An Eye for Dark Places
In this apocalyptic feminist novel, Norma Marder transports her readers to society as it exists at some time beyond the middle of the twenty-first century. Sephony Berg-Benson is married to Marek, an unimaginative engineer whom she does not love. Years earlier, her parents scorned Aaron, her true love. Sephony, the dutiful daughter, dropped him and married Marek, with whom she produced four children, now grown.
Sephony is faced with the empty future that confronts many mothers when their children become independent and go their own ways. She struggles to preserve her identity by beginning graduate work in London, focusing on ancient history.
The society in which Sephony lives is governed by a faceless totalitarian oligarchy, The Triangle. The infrastructure is crumbling, individual rights disappearing. Late one afternoon, as Sephony is preparing dinner for some tedious guests, an otherworldly, androgynous figure, Claro, materializes in her kitchen. He opens a passage in the floor and whisks Sephony from her world into his— Domino—where people can fly and where polygamy is the rule and unconditional love prevails.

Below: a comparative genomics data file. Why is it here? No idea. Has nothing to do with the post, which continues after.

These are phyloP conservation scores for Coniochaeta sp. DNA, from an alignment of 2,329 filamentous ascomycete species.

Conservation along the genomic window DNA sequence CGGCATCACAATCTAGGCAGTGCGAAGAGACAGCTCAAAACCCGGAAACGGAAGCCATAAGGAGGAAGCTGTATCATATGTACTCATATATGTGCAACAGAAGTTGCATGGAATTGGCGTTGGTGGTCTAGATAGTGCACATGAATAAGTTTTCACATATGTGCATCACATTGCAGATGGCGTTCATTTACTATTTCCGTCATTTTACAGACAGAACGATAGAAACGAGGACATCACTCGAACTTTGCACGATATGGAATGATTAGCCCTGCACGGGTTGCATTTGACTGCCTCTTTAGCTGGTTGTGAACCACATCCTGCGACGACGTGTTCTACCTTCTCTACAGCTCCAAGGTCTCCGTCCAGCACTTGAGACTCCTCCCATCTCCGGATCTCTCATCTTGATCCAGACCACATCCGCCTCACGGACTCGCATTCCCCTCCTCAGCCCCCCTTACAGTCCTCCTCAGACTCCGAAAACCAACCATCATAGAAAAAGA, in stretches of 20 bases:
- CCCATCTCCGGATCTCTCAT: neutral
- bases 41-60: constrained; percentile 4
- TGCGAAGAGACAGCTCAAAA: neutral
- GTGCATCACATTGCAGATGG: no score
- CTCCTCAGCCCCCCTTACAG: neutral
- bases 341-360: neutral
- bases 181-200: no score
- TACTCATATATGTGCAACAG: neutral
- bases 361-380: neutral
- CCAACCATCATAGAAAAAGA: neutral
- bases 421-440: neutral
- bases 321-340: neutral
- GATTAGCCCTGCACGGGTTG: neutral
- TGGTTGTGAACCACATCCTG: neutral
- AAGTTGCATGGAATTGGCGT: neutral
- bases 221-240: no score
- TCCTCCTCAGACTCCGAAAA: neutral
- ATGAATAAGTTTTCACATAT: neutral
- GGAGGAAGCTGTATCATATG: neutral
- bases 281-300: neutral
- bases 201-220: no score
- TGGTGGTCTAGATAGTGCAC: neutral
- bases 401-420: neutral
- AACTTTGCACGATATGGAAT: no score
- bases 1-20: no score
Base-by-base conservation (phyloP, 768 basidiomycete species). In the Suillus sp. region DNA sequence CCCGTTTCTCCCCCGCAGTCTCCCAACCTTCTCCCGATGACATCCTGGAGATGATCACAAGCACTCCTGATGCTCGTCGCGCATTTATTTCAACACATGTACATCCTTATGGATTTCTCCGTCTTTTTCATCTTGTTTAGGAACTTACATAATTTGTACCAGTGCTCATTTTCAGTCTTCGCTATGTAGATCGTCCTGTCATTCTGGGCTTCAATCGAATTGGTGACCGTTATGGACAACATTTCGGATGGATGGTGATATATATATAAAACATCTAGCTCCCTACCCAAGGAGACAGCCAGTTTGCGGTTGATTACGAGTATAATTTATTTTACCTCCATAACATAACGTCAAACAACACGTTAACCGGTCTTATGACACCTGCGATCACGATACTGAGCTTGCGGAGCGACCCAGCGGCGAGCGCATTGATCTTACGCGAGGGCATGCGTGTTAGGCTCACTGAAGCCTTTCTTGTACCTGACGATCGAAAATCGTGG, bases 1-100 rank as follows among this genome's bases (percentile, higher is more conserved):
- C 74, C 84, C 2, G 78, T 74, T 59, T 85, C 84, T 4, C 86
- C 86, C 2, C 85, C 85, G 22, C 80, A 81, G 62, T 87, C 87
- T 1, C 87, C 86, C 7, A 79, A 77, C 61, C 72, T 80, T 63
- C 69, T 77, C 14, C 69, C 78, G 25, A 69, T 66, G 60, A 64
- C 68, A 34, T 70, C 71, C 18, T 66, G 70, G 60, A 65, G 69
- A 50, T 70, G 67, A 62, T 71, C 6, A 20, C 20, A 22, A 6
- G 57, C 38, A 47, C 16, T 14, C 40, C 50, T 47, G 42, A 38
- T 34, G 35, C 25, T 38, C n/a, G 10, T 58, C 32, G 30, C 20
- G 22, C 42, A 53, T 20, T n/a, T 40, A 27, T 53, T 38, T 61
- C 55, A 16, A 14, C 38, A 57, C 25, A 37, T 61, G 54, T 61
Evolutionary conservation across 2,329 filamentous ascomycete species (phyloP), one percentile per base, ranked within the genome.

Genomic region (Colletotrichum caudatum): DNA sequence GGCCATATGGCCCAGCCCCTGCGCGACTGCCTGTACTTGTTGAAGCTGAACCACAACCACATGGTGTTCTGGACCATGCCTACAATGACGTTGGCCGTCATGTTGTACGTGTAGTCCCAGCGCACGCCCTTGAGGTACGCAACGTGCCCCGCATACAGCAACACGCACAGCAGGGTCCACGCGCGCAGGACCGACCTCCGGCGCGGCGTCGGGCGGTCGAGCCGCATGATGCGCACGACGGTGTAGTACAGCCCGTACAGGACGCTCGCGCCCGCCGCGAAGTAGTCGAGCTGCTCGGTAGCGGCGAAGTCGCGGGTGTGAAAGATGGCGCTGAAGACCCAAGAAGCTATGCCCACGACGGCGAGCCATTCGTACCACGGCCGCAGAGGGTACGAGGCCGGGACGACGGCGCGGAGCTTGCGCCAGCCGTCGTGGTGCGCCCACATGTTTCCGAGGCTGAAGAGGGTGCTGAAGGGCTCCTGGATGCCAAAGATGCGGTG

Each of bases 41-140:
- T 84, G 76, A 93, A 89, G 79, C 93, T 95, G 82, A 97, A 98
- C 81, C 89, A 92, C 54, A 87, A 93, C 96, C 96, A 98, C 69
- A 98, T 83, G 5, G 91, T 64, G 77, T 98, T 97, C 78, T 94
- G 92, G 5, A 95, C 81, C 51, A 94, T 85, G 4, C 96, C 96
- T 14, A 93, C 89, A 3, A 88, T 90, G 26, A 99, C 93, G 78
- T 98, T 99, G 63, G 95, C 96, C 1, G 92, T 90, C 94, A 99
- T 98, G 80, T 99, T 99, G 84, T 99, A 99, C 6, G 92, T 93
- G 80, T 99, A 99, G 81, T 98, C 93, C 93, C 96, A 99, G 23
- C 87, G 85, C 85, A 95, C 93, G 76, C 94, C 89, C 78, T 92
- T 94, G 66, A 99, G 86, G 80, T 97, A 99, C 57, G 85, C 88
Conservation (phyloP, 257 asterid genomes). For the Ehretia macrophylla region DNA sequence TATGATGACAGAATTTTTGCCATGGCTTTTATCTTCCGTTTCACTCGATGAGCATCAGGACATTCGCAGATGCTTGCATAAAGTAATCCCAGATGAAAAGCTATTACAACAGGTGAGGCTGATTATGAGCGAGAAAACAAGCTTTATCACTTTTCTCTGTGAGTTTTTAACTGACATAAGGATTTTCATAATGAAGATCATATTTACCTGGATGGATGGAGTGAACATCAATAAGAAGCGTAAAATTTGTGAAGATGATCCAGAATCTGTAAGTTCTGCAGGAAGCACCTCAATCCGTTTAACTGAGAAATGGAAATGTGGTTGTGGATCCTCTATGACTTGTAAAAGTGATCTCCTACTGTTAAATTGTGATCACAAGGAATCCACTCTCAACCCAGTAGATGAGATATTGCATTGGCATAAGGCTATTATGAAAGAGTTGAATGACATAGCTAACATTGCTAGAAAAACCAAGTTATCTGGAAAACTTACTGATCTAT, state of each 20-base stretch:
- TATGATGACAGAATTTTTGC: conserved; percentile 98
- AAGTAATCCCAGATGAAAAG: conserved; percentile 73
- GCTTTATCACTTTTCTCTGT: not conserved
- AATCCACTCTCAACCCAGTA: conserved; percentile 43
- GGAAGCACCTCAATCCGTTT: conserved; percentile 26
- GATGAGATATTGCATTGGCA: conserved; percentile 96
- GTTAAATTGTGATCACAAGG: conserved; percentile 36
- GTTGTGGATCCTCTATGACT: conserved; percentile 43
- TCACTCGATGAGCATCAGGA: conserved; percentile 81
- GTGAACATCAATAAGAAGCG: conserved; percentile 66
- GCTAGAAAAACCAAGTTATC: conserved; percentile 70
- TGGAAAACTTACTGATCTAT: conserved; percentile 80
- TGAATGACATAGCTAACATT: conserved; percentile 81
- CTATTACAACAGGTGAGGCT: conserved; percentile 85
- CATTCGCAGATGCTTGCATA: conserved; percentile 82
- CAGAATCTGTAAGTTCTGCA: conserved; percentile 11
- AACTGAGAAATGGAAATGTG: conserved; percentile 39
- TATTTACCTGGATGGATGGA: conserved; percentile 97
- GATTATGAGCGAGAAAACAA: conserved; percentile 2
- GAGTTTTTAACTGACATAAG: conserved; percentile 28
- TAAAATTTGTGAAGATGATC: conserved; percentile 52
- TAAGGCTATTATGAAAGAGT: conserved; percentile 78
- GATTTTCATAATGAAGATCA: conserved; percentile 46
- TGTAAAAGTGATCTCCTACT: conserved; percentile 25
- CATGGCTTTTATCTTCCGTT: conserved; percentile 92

This journey to Domino helps Sephony reassess her objectives. She takes a major step toward liberation by terminating her marriage to Marek and finding a job as a medical seer in a hospital for Dulls, the members of this controlled society who perform menial tasks.
Marder’s brave new world is superficially different from ours. Still, in many respects, nothing has changed. Women—despite the feminist movement of the late 1900’s—are still subservient to men; husbands remain male chauvinists. Sephony may finally marry Aaron, her first love, but even that is doubtful: trapped in a loveless marriage, Aaron has children he is reluctant to leave.
Sources for Further Study
Booklist. LXXXIX, July, 1993, p.1950.
Boston Globe. August 15, 1993, p.15.
Kirkus Reviews. LXI, April 15, 1993, p.480.
Library Journal. CXVIII, May 15, 1993, p.97
Locus. XXXI, September, 1993, p.72.
Publishers Weekly. CCXL, May 24, 1993, p.68.